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Windows bugs ME – should you upgrade to MS' latest?

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Special report It's only a short time since Windows Me - Microsoft's 'final' operating system based on the Win9x kernel - was released, but we're already seeing bug reports, problems and fixes for the new OS, writes Luis Escalante.

Customers buying new systems with Windows Me pre-loaded, aren't likely to be having many problems, but users people trying to upgrade using the $50/£40 upgrade package, have already started to report difficulties and mis-happenings, with driver and application compatibility being a common problem.

Some people aren't even upgrading for one of two reasons: they’re running Windows 2000, or they reckon they don’t need a 'Windows: Third Edition.' There's some point to that; you can download most of the add-ons, and so-called 'enhancements', from the Windows Update Web site. But haven’t we heard this somewhere before? When Windows 98 Second Edition was released, the same gripes and opinions did the rounds, but a lot of people upgraded in the end anyway, and minor improvements are still improvements to the people who want the latest and greatest.

Microsoft of course doesn’t want to admit that Windows Me is a small update, but it hasn't been shouting too loud about the product. In the US it isn't hosting a single launch event like the ones it's done in the past, and instead is mounting promotions in malls across the country. This certainly makes Windows Me seem more like a minor release than a major one.

Bundling and integration

Microsoft's integration of Internet Explorer into the OS is currently the major legal issue for the company, but Windows Me makes it clear it's not about to stop bundling of its own accord. Instead, it's moved further towards bundling and integration of applications, two of the more significant ones being Media Player and Movie Maker. These applications compete with those of companies that provide multimedia players and video-editing software. And here’s the kicker: Microsoft has made it impossible to install Windows Me without also installing the Media Player and Movie Maker apps. Keep in mind we are on the Internet, and the Internet contains everything and anything; so despite Microsoft's efforts we have the product to literally yank those two applications out!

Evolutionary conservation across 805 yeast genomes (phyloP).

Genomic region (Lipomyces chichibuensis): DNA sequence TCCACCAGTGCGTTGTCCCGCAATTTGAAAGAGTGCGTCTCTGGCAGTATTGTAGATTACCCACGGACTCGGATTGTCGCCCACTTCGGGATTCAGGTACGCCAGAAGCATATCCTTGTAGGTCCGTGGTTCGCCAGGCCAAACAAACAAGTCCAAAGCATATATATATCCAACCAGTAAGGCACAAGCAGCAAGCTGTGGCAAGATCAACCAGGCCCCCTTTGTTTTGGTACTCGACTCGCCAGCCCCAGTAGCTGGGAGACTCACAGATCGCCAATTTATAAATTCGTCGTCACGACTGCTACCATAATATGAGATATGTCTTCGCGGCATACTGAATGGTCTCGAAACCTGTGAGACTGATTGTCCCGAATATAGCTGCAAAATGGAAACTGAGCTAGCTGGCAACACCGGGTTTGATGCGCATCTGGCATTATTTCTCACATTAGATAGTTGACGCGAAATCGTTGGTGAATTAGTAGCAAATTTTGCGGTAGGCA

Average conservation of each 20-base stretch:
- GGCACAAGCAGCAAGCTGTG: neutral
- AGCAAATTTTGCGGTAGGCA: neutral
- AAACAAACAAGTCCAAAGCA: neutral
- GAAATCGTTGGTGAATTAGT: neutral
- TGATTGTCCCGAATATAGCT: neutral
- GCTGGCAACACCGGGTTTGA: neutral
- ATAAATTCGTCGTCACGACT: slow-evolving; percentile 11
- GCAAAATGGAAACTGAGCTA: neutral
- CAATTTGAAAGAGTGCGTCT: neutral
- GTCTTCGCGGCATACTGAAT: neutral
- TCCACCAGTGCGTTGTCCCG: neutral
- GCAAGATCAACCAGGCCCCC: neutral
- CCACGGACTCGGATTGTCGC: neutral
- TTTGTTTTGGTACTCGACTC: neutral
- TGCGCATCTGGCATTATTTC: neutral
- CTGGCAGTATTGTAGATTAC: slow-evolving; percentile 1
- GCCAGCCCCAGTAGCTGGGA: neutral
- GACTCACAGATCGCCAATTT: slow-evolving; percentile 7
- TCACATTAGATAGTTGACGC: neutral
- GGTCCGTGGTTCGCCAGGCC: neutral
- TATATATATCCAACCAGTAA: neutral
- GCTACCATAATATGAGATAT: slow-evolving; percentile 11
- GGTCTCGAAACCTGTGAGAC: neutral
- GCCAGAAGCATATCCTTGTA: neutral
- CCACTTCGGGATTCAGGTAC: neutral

Remember the handy tool, 98Lite, which allowed you to separate Internet Explorer from Windows 98? Well, Shane Brooks, the author, has created 98Lite Me, which creates items in Windows Me’s Control Panel to uninstall Media Player, Movie Maker, and hundreds of megabytes of other programs. 98lite showed that even with Win98 you didn't have to have IE for the OS to run, and 98lite Me does the same trick for Media Player and Movie Maker. It's clear that Microsoft didn't have to make those programs non-removable for technical reasons.

Brooks himself says he easily runs Windows Me in less than 70MB of disk space, even with Me's version of Internet Explorer retained. To get either 98Lite or the most recent 98Lite Me, go to www.98lite.net.

Internet Explorer is obviously bundled into Windows Me, but it comes in a new flavour, version 5.5. To tell you the truth, it went from Vanilla to French Vanilla, because the only thing added was Print Preview, which could have easily been added into IE 5.01, or even 5.02. An interesting fact, uncovered by Paul Thurrott of WinInfo, is that Windows Me doesn’t include the final version of Internet Explorer 5.5, as gold code dates for the two products didn't entirely sync. Considering the fairly small changes in 5.5, it's also worth noting that the new cookie management features Microsoft announced in July are for 5.5 only.

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